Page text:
(When the Yankees Come, Former South Carolina Slaves Remember Sherman’s Invasion: Voices from the Dust, Volume I, Paul C. Graham, editor, Shotwell Publishing, 2016, excerpts pp. 2-3; 8; 18; 27)

Desecrating Graves in Raleigh

The Ladies Association of Wake County, North Carolina was formed as the Northern commander in occupied Raleigh ordered Southern dead removed from their graves or he would have them dug up and the remains thrown into a nearby roadway. Gen. Lawrence ‘O’B. Branch’s wife, during the early occupation of Raleigh, overheard that all Southern officers above the rank of captain were to be hung, which included her husband.

Desecrating Graves in Raleigh

“The following extracts were made from a paper by Mrs. M.L. Shipp, in the woman’s edition of the [Raleigh] News and Observer, May 20, 1895, in regard to the most prominent association of the State: “The Ladies Memorial Association of Wake County was formed in 1865, when it was necessary to remove from the grounds of the Pettigrew Hospital the remains of the Confederate soldiers buried there.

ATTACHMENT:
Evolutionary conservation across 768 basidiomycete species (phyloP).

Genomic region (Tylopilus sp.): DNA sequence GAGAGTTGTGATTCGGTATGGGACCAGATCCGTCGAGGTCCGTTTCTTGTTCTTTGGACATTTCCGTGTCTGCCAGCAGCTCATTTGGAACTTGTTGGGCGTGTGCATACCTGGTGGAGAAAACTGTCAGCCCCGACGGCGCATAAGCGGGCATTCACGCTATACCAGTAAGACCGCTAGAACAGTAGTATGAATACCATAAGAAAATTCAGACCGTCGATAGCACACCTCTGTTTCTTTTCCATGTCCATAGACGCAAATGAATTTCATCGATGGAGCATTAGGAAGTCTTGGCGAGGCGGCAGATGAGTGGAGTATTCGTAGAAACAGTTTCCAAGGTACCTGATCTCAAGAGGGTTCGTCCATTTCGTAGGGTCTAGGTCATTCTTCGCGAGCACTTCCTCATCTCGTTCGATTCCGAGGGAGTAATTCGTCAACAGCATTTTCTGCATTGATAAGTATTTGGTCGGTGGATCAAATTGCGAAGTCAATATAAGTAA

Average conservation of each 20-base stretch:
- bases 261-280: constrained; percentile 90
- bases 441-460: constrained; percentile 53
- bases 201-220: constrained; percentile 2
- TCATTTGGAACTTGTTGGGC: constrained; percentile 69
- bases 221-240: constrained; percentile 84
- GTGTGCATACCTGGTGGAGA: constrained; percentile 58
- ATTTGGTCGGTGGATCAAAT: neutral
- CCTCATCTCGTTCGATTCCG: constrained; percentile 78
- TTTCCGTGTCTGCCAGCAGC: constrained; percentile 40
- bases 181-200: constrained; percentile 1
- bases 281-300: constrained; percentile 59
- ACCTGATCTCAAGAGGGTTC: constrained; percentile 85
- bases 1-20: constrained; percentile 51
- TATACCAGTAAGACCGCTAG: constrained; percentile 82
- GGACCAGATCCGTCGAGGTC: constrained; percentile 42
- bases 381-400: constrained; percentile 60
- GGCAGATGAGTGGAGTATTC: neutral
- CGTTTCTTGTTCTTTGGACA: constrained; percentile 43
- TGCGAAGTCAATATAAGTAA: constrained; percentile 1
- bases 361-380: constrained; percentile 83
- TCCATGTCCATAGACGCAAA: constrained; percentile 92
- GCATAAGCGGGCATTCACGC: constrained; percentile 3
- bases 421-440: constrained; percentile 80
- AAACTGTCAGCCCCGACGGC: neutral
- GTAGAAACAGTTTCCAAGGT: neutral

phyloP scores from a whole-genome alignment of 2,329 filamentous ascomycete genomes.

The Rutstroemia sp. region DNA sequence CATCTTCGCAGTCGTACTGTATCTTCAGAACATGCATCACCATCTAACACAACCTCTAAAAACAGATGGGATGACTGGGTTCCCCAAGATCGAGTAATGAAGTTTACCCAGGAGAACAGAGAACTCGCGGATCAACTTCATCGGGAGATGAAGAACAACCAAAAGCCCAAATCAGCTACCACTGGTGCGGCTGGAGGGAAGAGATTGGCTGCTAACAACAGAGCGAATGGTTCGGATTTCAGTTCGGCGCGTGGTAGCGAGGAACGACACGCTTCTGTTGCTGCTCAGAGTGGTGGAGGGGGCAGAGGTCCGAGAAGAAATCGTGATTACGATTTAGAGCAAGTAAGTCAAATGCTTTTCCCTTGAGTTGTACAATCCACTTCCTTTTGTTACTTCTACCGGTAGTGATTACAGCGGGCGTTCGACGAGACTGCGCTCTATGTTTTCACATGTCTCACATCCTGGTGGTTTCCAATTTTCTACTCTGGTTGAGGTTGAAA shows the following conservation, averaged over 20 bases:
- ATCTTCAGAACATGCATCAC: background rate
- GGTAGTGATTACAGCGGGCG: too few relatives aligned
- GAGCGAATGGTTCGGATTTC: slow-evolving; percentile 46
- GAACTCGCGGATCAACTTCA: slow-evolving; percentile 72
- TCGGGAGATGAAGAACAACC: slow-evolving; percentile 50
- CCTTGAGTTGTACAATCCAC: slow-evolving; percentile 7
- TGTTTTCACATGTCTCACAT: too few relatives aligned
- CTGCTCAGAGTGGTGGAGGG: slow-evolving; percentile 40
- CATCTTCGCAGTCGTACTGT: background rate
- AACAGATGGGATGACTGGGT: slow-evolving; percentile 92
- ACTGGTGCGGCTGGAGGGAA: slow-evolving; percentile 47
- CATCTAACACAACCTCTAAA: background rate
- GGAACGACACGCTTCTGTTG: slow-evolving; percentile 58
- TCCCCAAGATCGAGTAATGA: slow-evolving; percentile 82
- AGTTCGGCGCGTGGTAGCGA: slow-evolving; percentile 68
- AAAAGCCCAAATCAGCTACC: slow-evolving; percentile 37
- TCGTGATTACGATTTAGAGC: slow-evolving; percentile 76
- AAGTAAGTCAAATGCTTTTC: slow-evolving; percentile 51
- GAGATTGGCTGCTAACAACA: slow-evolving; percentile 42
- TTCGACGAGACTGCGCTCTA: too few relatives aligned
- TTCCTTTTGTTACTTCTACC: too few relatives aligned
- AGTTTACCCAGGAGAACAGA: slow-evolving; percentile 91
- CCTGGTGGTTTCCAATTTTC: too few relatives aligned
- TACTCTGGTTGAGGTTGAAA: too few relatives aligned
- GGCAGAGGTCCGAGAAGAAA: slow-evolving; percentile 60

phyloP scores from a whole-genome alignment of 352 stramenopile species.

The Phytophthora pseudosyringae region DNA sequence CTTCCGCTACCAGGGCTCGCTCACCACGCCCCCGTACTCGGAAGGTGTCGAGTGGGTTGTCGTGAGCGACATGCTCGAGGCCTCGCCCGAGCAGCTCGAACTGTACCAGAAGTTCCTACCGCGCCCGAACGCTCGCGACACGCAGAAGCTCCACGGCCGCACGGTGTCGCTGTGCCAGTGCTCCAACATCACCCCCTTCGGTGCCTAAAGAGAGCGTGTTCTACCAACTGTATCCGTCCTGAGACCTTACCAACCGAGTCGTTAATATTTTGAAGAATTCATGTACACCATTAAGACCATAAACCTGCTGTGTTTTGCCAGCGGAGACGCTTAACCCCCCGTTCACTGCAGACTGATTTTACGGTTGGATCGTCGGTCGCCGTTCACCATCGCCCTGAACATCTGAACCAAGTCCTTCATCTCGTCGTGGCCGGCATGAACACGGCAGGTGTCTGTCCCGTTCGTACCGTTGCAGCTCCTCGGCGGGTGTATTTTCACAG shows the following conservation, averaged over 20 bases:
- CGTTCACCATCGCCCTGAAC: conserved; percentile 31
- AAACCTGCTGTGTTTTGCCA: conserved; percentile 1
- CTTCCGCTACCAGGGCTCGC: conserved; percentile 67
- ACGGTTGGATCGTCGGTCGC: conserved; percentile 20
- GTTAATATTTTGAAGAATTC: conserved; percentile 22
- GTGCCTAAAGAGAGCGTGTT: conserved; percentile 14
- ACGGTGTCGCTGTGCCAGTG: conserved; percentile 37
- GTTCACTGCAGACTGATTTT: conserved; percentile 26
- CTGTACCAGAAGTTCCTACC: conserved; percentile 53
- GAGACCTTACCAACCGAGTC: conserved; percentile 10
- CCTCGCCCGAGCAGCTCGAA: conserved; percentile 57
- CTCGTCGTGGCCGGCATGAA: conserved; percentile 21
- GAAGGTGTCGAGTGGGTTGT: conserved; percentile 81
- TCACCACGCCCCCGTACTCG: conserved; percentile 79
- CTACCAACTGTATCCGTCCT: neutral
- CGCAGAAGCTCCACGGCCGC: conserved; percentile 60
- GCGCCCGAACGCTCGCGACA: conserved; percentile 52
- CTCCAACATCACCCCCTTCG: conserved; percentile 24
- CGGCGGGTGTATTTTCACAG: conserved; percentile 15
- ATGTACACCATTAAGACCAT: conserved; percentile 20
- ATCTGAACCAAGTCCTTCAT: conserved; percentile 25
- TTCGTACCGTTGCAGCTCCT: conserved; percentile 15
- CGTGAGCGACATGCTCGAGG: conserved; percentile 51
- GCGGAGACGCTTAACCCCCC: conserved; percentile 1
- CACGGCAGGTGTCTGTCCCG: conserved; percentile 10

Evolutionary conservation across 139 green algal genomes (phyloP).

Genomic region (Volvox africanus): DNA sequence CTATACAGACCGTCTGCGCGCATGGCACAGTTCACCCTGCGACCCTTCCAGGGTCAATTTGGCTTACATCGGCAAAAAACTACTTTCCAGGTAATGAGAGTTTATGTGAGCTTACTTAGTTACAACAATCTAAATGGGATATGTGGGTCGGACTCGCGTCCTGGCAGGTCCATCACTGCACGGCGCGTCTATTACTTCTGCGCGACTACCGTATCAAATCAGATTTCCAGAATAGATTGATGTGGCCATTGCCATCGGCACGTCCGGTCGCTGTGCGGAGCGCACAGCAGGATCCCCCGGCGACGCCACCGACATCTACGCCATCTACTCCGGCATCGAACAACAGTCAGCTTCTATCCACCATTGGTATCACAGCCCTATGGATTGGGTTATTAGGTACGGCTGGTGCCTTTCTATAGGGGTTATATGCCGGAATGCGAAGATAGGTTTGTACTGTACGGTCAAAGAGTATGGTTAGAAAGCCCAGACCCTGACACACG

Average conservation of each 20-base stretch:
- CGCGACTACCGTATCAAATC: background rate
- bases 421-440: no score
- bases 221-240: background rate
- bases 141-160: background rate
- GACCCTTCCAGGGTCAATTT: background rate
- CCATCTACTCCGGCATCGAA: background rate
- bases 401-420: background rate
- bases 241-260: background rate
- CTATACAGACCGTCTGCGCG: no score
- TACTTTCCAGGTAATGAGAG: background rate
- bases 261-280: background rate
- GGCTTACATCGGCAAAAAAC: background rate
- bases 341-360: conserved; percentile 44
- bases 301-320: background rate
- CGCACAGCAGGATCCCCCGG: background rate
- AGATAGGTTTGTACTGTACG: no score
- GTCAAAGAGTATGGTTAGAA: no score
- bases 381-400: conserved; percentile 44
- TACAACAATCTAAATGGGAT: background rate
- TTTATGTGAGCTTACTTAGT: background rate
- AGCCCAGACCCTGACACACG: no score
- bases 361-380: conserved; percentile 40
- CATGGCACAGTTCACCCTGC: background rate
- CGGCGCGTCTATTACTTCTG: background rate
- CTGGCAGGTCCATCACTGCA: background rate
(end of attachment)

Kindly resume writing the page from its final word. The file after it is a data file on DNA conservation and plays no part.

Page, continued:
It was but a short while after the federals took possession of Raleigh before the Mayor was notified that they admired the spot where rested he Confederate dead, and ordered that they be moved at once, or they would be thrown out in the country road.

A town meeting was called, and the association formed, Mrs. L. O’B. Branch being made President . . . A resting place [at Oakwood] was selected for the reinterment of the beloved dead, and, with the help of the young men and boys of the town, the work was successfully accomplished. The graves were comparatively few at first, but none were safe from Sherman’s “bummers,” as there was scarcely a new-made grave anywhere but what was opened by these men, in search of treasures . . .